Configuration key in IBM's Linux server pricing claims

In an attempt to go for Sun's and Hewlett-Packard's x86 jugulars, IBM says its new OpenPower 720 Linux server is priced and performs better. But one skeptical analyst said what you see really all depends on what color glasses you're wearing.

IBM's claims that its new OpenPower 720 Linux server is priced and performs better than any of Hewlett-Packard's

and Sun Microsystems Inc.'s x86 servers has been put to the test.

It turns out when you dig into the details that's only true if it's configured in a particular way with a particular stack of software that just happens to be included.
Gordan Haff
senior analyst and adviserIlluminata

While IBM's bold assertions may seem to some as little more than marketing play, one analyst decided to see if what IBM was saying was true.

The OpenPower 720 Linux server, which has a base price of under $5,000, is one of IBM's most aggressively priced systems. It uses the same hardware as IBM's eServer i5 and eServer p5 systems, IBM's next generation iSeries and pSeries systems based on the Power5 chip. The chip utilizes 64-bit architecture that provides higher performance than 32-bit architecture by handling twice as many bits of information in the same amount of time.

When OpenPower was released in September, IBM trailed Sun and HP in server revenue. Overall shipments of servers priced below $5,000, including servers from IBM, HP and Sun, generated $3.5 billion in revenue last year. Sun topped the charts, but IBM's introduction of a $5,000 Linux-based OpenPower 720 threw a wrench into that long-standing scenario, and IBM is taking full advantage.

Gordan Haff, senior analyst and adviser with Nashua, N.H.-based Illuminata Inc., decided to take standard performance benchmarks and prices found online for the 720 and x86 systems and then compare them side by side. His motivation for the report was simple: Was the aggressive stance propagandist hype, or was this system performing as well as or better than x86 and at a better price?

Using published results from standard benchmarks and prices available through the Internet, Haff compared price and performance of the OpenPower 720 against a commodity x86 server to scrutinize IBM's claims.

It's all in the details

What Haff found is hardly surprising. The fact is, comparing prices and performance is a tricky thing -- it really all depends on what you're comparing.

"The main thing was that we were hearing these claims from [vendors] all the time; that 'such and such a system is priced competitively.' … It turns out when you dig into the details that's only true if it's configured in a particular way with a particular stack of software that just happens to be included," Haff said. This was the case with IBM's pricing claims.

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Haff explained that when base system pricing of the OpenPower 720 is considered, IBM has been very competitive, but certainly not enough that it would "blow HP pricing away."

"IBM is slightly ahead in performance and HP had a slight [lead] with raw pricing," Haff said. "On a macro level they are essentially on top of one another, with IBM edging out x86 servers from Sun and HP."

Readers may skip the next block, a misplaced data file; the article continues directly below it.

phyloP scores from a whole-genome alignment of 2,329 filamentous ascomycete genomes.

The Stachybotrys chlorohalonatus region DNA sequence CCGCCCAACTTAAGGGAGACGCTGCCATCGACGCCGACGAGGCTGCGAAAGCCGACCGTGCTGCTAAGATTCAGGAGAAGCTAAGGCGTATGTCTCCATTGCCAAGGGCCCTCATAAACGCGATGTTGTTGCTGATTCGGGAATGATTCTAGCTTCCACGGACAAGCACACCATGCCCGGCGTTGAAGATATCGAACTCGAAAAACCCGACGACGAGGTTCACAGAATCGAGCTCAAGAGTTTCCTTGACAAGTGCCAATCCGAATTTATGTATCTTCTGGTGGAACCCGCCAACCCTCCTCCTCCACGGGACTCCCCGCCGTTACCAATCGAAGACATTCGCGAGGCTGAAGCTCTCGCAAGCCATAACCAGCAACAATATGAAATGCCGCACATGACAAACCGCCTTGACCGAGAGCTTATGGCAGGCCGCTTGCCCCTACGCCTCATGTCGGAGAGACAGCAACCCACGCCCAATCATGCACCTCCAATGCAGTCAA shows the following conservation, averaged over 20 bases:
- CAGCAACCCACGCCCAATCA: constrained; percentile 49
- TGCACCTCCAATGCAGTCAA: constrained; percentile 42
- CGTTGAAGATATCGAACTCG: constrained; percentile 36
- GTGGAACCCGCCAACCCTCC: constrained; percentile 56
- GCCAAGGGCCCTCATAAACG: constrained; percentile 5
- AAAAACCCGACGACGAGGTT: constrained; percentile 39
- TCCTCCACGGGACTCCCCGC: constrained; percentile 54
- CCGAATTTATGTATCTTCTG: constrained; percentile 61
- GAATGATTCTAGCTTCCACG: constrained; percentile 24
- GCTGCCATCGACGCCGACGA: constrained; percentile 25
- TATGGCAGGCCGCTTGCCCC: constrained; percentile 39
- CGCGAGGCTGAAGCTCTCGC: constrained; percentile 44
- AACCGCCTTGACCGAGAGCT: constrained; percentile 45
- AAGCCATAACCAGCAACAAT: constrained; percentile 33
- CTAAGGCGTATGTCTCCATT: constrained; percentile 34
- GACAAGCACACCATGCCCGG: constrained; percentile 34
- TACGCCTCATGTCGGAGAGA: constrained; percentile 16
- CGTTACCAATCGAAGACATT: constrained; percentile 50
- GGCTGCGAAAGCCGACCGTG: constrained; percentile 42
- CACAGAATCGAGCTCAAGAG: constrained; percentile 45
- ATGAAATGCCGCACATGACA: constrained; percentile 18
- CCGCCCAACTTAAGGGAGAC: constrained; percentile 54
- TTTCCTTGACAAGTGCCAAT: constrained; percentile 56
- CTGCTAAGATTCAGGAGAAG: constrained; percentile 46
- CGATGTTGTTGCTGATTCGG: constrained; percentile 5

Common wisdom commonly incorrect

In terms of pricing, Haff said over the past year he had been seeing a "common wisdom" develop about certain systems -- there is an assumption that some brands are generally cheaper or more expensive than others. He said it's simply not true.

"People believed that x86 was the cheapest, and that Dell had the cheapest of the x86s … the fact is that there is a lot of folk lore out there and there is absolutely no kernel of proof," Haff said.

While x86 systems, especially those from Dell, appear to have the edge on pricing over the past year, Haff said there are many cases where Sun servers beat out Dell for the least expensive server.

And despite IBM's reputation for being pricey, this isn't necessarily the case with OpenPower. In fact, Haff sees OpenPower as being a bit of a threat to HP and Sun in this market.

He said IBM is being so aggressively competitive in marketing OpenPower because it essentially sees the server as a transition piece between 32- and 64-bit processing.

"And in any case IBM has had a strongly performing processor, while pricing Linux system very aggressively ... therefore we see at least a reasonable possibility of making sizable market share gains," Haff said.

Haff also mentioned a report from early November that stated OpenPower had a slightly better price performance than a comparable HP system, but he cautioned the news should not be blown out of proportion.

"Essentially, the noise of those comparison studies show OpenPower is basically priced right on top of an x86 system from HP," he said.

Still, Haff said IBM's aggressive position with the 720 assures a healthy market with more choices and better prices for the user as competition keeps pricing honest.

Let us know what you think about the story; e-mail: Jack Loftus, News Writer

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